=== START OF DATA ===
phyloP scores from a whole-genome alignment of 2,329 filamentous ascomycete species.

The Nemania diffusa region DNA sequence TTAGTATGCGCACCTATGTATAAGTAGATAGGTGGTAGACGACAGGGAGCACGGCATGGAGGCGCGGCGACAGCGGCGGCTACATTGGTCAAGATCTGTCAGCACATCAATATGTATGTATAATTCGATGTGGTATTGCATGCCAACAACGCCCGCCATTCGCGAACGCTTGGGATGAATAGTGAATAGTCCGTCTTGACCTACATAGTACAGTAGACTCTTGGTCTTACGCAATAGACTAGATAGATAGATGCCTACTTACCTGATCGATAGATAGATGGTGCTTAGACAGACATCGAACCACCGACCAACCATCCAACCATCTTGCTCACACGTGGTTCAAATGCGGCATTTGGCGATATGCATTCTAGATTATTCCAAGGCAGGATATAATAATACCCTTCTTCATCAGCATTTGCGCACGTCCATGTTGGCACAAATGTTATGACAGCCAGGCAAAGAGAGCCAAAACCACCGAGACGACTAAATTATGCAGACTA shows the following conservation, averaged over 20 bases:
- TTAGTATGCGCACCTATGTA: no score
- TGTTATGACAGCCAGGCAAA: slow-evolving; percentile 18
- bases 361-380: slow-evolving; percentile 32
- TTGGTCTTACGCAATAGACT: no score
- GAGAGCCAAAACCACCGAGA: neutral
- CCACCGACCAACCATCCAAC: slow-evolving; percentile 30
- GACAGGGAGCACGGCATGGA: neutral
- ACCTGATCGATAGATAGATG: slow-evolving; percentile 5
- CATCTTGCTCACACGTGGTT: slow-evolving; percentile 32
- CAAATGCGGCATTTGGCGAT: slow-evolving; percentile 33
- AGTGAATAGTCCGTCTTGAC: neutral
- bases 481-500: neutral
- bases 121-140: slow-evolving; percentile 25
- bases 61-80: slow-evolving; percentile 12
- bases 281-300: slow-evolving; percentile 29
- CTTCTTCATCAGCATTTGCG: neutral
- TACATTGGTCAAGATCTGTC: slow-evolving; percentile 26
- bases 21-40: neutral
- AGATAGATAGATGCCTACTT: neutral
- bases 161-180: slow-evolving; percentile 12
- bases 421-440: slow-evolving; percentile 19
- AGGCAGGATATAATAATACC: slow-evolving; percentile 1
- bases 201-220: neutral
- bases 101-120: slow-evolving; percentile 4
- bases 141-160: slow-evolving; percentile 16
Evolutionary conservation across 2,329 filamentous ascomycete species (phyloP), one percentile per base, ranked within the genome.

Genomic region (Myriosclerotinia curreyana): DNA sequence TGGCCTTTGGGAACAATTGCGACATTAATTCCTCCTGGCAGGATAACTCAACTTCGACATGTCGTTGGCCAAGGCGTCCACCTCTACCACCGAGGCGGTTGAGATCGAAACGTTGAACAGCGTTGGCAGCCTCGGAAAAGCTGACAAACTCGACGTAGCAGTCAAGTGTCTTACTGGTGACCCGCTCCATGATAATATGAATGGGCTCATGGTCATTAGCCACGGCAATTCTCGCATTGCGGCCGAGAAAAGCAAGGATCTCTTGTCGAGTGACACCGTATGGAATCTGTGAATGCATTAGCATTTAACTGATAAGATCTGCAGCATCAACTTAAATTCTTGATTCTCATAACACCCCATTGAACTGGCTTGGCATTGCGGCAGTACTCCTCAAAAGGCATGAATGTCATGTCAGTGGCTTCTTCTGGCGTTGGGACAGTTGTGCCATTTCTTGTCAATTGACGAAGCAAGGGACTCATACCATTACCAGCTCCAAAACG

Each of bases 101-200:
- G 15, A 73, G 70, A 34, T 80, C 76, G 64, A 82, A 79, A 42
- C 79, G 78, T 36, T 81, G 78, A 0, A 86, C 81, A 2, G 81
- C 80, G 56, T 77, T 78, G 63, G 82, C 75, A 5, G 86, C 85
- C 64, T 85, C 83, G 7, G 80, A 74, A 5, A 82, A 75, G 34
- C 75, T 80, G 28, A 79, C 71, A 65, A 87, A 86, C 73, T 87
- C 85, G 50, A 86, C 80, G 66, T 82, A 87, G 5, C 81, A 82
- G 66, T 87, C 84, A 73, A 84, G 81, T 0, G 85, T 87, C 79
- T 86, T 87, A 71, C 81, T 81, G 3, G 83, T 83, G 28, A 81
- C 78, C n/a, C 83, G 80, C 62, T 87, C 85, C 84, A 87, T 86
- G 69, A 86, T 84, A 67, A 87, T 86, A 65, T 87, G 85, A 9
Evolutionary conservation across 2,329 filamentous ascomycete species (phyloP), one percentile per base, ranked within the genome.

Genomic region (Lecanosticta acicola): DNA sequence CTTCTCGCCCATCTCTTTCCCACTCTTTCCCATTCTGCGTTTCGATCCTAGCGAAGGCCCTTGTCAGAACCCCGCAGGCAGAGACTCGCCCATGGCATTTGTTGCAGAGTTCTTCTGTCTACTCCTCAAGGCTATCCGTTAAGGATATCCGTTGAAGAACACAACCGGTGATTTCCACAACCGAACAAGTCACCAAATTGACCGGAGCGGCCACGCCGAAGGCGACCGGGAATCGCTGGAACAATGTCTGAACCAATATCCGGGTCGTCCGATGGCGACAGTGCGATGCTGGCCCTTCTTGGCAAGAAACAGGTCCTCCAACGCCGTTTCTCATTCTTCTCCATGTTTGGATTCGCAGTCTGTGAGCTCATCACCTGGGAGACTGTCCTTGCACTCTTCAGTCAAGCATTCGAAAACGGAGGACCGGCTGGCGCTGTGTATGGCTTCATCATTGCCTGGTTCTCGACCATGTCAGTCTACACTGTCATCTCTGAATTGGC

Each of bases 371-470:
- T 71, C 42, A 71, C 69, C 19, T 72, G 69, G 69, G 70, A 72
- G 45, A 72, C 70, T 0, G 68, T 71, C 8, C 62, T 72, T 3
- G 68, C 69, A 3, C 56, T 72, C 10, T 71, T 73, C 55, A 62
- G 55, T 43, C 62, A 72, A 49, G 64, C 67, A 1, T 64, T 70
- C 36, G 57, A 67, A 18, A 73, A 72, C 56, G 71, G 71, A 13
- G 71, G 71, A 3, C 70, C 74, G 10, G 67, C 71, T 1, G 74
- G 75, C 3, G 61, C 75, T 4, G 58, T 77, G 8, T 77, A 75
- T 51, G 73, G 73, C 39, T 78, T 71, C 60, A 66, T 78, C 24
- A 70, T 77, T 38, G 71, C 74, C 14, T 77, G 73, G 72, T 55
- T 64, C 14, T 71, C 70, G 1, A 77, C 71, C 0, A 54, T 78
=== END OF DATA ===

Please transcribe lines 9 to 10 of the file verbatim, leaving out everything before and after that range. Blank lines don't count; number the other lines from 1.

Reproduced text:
- GACAGGGAGCACGGCATGGA: neutral
- ACCTGATCGATAGATAGATG: slow-evolving; percentile 5